Shaping Communities as if Sustainability Mattered – March 28

UBC robson square
UBC robson square (Photo credit: Lloyd Dewolf)

PICS SFU UBC Free Public Lecture

Shaping Communities as if Sustainability Mattered

March 28, 2012 | UBC Robson Square 

Join us for a discussion with two of Vancouver’s most influential planning academics, Dr. Mark Roseland and Dr. Ron Kellett. Learn more from Mark Roseland about what’s happened at the community level in sustainable development since the UN Earth Summit in Rio de Janeiro, 1992. Find out about Ron Kellett’s work on engaging citizens through “measured visualizations” to explore and express the links of energy, GHG emissions and community planning.

When: 5:00 p.m. to 7:00 p.m. on Wednesday, March 28, 2012

Where: Rm C400, UBC Robson Square, 800 Robson Street, Vancouver, BC

Register: www.picsroselandkellett.eventbrite.com (free of charge and open to the public on first-come, first-serve basis)

Live Web Stream: www.pics.uvic.ca/events.php

is Director of the Centre for Sustainable Community Development and Professor of Resource and Environmental Management, SFU. Dr. Roseland lectures internationally and advises communities and governments on sustainable development policy and planning. The 4th edition of Dr. Roseland’s Toward Sustainable Communities will be published in Spring 2012 and released at the ICLEI – Local Governments for Sustainability 2012 World Congress and International Researchers Symposium, associated with the Rio+20 Earth Summit. At SFU, he is a founding member of the SFU Community Trust’s Board of Directors, responsible for the award-winning UniverCity sustainable community development project.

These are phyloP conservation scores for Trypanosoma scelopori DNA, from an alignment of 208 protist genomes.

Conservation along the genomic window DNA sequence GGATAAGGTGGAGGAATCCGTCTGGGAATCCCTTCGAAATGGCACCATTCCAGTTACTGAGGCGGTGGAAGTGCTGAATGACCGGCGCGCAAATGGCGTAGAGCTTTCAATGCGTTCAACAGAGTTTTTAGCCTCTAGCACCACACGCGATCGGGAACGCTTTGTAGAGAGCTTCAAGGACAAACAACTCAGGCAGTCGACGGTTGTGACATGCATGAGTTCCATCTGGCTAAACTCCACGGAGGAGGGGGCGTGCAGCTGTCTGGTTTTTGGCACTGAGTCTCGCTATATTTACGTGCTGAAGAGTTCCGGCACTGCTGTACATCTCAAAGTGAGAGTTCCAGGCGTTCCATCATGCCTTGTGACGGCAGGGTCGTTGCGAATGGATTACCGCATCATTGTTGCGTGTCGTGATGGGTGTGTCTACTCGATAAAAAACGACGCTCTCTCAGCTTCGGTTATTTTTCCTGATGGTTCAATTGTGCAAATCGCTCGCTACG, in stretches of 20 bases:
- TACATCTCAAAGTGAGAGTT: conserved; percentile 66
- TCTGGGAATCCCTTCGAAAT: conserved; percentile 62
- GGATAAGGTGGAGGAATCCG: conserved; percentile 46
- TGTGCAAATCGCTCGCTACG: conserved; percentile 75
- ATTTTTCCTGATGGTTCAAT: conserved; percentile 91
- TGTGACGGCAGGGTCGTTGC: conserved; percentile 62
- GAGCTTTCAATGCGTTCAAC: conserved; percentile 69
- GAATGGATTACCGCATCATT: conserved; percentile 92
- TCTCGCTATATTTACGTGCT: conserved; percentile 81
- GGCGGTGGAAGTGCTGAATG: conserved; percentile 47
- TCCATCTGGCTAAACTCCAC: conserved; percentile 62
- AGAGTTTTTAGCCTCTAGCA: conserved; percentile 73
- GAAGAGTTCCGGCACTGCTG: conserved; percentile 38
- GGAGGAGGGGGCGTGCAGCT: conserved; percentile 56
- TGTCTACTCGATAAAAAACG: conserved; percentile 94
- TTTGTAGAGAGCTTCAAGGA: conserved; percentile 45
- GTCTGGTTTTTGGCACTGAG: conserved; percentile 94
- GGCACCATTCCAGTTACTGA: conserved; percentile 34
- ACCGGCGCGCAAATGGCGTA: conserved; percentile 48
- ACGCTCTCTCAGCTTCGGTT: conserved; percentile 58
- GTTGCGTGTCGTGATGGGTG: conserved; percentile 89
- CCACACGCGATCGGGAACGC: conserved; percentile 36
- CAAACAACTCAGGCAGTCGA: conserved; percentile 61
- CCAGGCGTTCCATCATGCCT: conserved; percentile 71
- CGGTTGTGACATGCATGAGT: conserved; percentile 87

Dr. Ronald Kellett is a professor at the School of Architecture and Landscape Architecture, UBC. Since the 1990s, his work has focused around issues of environmental quality and urban form and the development of form-based decision support tools for urban design. His research, consulting and writing has influenced patterns of urban growth and development in several Canadian and US cities and contributed to the adoption of ‘green’ urban design processes, plans, codes, standards, guidelines and prototypes.

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